The Africa Migration Report, recently published by IOM and the African Union Commission highlights that aside from volatile and insecure conditions, poverty, food, and environmental crises, the potential for economic growth, employment opportunities, and better standards of living has become by far the most motivating factor for the large number of people moving across Africa.
Despite the usual narratives that paint an image of African migrants crossing oceans, over 80% of migrants in Africa actually cross land borders throughout Africa.
The African continent has experienced the sharpest increase in international migrants with the number growing from 15.1 million to 26.6 million between 2000 and 2019, representing an increase of 76%.
Despite the growing number of migrants recorded over the past decade, Africa’s share of the world’s international migrants is a mere 10% compared to Asia which hosts 31%, Europe with 30% and Northern America with 22%. The Africa Migration Report indicates those countries on the continent which host the most migrants.
The data reveals that the entire African continent recorded a total of 7.3 million refugees and asylum seekers, representing 25% of the global population of refugee and asylum seekers.
In the same vein, while migration trends between 2000 and 2019 reveal that movement in Eastern, Middle, Northern and Southern Africa more than doubled, these figures also take into account migration that occurred within the continent.
The majority of African migrants move within the continent, with only a modest number relocating to other continents.
Data points to the fact that incidents linked to irregular border crossings increased in 2020 with 50% of Africans living in the OECD countries coming from North Africa and more than 16,000 people from West Africa reaching the Canary Islands irregularly by boat since January 2020.
However, recent reports also show that 94% of Africans migrating outside the continent use safe, legal and regular pathways for migration.
Moreover, policy dialogues in Africa have been overly focused not only on how forced and irregular migration on the continent is governed but also depicted.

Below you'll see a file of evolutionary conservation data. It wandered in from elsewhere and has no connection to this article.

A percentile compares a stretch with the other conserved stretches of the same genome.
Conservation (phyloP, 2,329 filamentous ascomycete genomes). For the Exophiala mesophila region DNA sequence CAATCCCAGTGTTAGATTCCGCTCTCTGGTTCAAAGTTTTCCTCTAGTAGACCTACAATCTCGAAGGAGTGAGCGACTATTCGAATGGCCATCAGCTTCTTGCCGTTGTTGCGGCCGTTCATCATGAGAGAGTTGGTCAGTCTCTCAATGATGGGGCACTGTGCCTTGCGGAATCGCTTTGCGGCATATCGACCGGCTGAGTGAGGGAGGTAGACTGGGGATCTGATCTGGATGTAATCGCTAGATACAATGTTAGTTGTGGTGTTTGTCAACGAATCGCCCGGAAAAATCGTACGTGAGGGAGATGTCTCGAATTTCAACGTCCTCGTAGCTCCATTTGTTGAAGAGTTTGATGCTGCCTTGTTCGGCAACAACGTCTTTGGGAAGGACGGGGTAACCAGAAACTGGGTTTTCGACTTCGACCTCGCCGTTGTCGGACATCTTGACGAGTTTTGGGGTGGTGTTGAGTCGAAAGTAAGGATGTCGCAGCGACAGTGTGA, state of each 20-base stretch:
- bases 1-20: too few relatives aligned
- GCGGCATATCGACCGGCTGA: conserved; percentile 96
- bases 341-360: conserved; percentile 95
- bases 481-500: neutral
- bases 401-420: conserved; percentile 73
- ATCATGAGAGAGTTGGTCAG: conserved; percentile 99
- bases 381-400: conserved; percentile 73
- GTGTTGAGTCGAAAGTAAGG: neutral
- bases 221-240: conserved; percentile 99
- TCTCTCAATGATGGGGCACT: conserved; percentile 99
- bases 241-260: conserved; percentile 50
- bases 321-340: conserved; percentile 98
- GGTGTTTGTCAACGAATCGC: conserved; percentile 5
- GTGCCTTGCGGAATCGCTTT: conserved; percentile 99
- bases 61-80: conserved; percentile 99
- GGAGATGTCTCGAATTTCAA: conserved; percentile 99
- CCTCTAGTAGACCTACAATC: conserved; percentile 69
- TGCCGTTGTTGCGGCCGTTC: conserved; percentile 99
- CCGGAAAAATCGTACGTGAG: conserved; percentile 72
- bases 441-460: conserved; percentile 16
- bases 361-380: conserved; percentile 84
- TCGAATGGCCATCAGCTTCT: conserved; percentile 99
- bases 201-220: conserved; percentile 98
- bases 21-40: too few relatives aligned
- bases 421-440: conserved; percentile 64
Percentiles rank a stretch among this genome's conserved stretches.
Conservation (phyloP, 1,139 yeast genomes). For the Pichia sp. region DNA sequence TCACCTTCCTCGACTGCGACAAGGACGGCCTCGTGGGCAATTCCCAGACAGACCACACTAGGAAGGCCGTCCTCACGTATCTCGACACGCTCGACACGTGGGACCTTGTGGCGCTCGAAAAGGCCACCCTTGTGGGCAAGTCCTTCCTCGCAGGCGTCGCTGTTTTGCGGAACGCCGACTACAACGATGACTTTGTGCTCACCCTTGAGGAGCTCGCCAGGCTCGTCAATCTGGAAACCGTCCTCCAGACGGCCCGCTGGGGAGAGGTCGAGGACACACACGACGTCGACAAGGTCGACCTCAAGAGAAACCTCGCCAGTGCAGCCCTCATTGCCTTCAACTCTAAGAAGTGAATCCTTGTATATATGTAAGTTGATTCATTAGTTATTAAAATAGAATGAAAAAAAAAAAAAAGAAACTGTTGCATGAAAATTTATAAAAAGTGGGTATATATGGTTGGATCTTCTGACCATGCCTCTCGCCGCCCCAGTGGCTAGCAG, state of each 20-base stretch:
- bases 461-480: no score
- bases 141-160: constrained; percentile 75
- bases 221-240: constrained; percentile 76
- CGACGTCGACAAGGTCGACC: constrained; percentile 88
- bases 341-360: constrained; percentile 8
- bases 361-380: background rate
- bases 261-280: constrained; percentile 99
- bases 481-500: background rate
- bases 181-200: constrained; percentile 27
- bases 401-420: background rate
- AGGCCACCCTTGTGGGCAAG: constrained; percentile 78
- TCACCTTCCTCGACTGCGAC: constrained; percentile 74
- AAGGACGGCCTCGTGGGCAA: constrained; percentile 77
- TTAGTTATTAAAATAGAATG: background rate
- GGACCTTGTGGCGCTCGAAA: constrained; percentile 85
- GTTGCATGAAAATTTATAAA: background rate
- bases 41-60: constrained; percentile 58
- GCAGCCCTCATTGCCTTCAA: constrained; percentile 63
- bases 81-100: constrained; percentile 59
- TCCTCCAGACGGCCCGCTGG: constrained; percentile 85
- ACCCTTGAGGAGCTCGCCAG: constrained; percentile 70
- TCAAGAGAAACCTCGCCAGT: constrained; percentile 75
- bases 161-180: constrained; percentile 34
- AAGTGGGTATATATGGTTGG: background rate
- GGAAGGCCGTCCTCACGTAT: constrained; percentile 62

There is a realization that reporting on irregular migration in Africa is often sensationalized which creates an inaccurate perception that Africans are more likely to migrate outside the continent than within.
The Africa Migration Report calls for a reconsideration as to how migration is viewed, where migration through regular pathways is often given little emphasis.
It calls on attention to be paid to the strides being taken by African member states in recent years to facilitate safe, orderly and regular migration.
For example, frameworks such as the African Continental Free Trade Area (AfCFTA) agreement and the Free Movement Protocol (FMP) are making it possible for countries on the continent to position themselves to reap the benefits of migration by creating an environment where the free movement of goods, services and people is possible.
There is an increasing understanding that sound migration policies have the potential to boost trade, ensure labor mobility, allow skills and knowledge transfer and to enhance regional integration and development within the continent.
Furthermore, the report sheds light on the growing labor migration on the continent and the critical role this plays in Africa’s development as underlined in the African Union’s development blueprint – Agenda 2063: The Africa We Want.
Labor migrants are now able to move more freely within the continent’s Regional Economic Communities (RECs) and will increasingly account for the continent’s growing diaspora population.
The report also reveals the potential that intelligence and knowledge distribution across the continent will play as, for example, seen in skilled professionals who are moving to work in the academic and health sectors in countries with resurgent economies such as Botswana.
The misrepresentation of the migration landscape on the continent is also likely to be caused by limited data and evidence. Improved production of migration data is, therefore, seen as integral to providing a clear-cut picture and in devising policies and frameworks.
Increasing the availability of better-quality data has begun to help governments to choose appropriate migration policies and pathways to promote at national level.
The collection of high-quality migration data and statistics remains a key component of the Sustainable Development Goals (SDGs), the Global Compact for Safe, Orderly and Regular Migration (GCM) and the African Union’s Migration Policy Framework for Africa (AU MPFA).
The report, therefore, underscores the importance of developing an African migration data capacity building program to help address the paucity of actionable information. Such knowledge will also shed more light on the phenomenon of irregular migration and the effective responses countries can take.
The new narrative on migration in Africa presented by the report is a call to action to challenge and debunk commonly held perceptions and myths about African migration and African migrants.
Current frameworks are transforming African migration narratives by stimulating more regulated pathways for migration and enhancing the existing movement flows for continental development and socioeconomic growth.